I was reading Oscar Corpuz's 'Roots of the Filipino Nation' when I came across this passage, an observation by a Spanish friar of the Filipinos during the 17th century:
'Some of them could not unite with others, and although they desired liberty, they did not work together to secure it, and therefore they experienced a heavier [yoke of] subjection. And among the peoples whom God seemed to have created that they may live in subjection to others who govern them with justice and authority are those of these Filipinas islands; for when the Spanish arms conquered them with so great facility they were living without a head, without a king or lord to obey...' (Corpuz 2005: 157)
Corpuz writes that these words 'deserve reflection in the light of the ultra refractory nature of modern Filipino politics'. I'm afraid the description 'living without a head' still applies to the country even until now. The recently released Global Integrity Report gave the Philippines a 'very weak' rating at 57 (out of 100), citing the wide gap between the country's laws and their actual implementation. Looking at the indicators, I was surprised that the country got 58 (!) points for 'media's ability to report on corruption'. The NBN-ZTE controversy, the fertilizer scan, and several other big issues which arose during Arroyo's presidency have yet to be fully investigated and presented to the public. But this brings me to the more interesting part of the report, the 'Philippines Noteboook'.
Focusing on the Ampatuan massacre, Gemma Mendoza explains that the combination of the country's weak justice system and 'institutionalized corruption' within the media (e.g. 'journalists' working for politicians, even acting as PR persons for them) have turned the Philippines into a dangerous place for journalists. The five reviewers of the report also offered very good analyses about the sorry state of Philippine politics and media. One said that the killing of journalists did not start until the Martial Law period. But with the restoration of democracy, why has it become widespread, particularly in the last ten years? Seven journos were killed during Estrada's term (1998 to 2001) as compared to 79 during Arroyo's term (2001 to 2010). It seems to me that it is the lack of independence among media owners and journalists which is at the heart of the matter. Democracy, Philippine-style, has made us all go back to the days when we lived 'without a head'. Ironically, the Marcos dictatorship united majority of Filipinos against a repressive ruler.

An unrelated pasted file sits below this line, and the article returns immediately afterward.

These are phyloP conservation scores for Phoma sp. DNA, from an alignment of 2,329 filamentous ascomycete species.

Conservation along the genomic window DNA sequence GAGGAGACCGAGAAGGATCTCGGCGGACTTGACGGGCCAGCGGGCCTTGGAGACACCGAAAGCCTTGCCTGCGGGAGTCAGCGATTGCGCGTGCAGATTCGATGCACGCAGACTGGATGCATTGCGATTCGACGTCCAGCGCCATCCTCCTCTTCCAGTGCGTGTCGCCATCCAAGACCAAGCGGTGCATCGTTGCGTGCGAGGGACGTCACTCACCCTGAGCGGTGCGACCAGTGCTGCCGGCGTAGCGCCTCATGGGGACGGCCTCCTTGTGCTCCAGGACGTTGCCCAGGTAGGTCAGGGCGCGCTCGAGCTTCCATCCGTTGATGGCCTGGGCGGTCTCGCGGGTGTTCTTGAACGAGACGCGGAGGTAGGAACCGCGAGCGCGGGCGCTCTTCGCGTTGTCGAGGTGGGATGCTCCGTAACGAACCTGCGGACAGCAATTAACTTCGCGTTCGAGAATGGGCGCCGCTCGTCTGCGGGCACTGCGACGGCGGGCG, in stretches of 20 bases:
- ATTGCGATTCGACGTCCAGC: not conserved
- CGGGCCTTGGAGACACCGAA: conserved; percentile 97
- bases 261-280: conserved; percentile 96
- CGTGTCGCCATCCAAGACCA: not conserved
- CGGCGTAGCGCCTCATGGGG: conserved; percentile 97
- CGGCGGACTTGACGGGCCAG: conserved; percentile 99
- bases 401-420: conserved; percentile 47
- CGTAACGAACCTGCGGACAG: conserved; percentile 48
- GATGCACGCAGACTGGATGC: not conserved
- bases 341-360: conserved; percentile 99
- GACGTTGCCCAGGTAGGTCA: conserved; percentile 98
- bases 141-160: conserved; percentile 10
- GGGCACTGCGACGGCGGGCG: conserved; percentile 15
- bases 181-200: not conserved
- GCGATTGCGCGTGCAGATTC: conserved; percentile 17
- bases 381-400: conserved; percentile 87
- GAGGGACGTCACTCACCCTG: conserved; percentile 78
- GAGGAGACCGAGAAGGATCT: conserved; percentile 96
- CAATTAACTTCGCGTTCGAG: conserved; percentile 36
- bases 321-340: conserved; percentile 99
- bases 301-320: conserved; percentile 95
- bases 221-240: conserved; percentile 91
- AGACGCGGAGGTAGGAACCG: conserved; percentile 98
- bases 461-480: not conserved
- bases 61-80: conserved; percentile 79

It was a time when we valued freedom, justice and nationalism. Although journalists were constrained from exposing misconduct in the government, some of them remained courageous in their work, particularly women journalists such as Sheila Coronel, Lorna Kalaw-Tirol, Ma. Ceres Doyo, Letty Magsanoc, Maritess Vitug, and Jo-Ann Maglipon. But once Marcos was toppled, we went back to our 17th century to-each-his-own state. Media owners once again saw their newspapers and broadcast stations as business interests without regard for the public's interests. At the lower end of the hierarchy were the journalists, mere employees of a business enterprise closely linked to politics.
Filipino journalists have become even more personally involved in politics, whether at the local or national levels. They're probably thinking, corruption is systemic anyway so why not take advantage of their position? They need to look after their own economic, social and political interests, too, you see. And to a struggling local reporter, a little help from a politico is simply difficult to refuse. Never mind that they are supposed to be impartial, objective and balanced in their treatment of the news. That national (even big time broadcast journalists apparently) and local journalists work as PR persons of politicians or businesses is widely known in media circles. But if this is the state of mind of Pinoy journos, I wonder how they collectively view the killing of their colleagues? I wonder how they see the role of their profession in the context of the country's existing socio-political landscape?
But there's of course Philippine Center for Investigative Journalism, Newsbreak, Center for Media Freedom and Responsibility and other independent media organisations which remain committed to helping us understand the complex issues facing the country. How do we then guarantee an independent media in the Philippines? Should journalists form their own cooperatives instead and provide news services to their local audiences? Should they consider other organisational options, apart from being employees of commercial media companies, that could give them a direct hand in pursuing their profession? What is the best media model for a country like the Philippines, where 'freedom' and 'democracy' go hand-in-hand with massive corruption and human rights violations?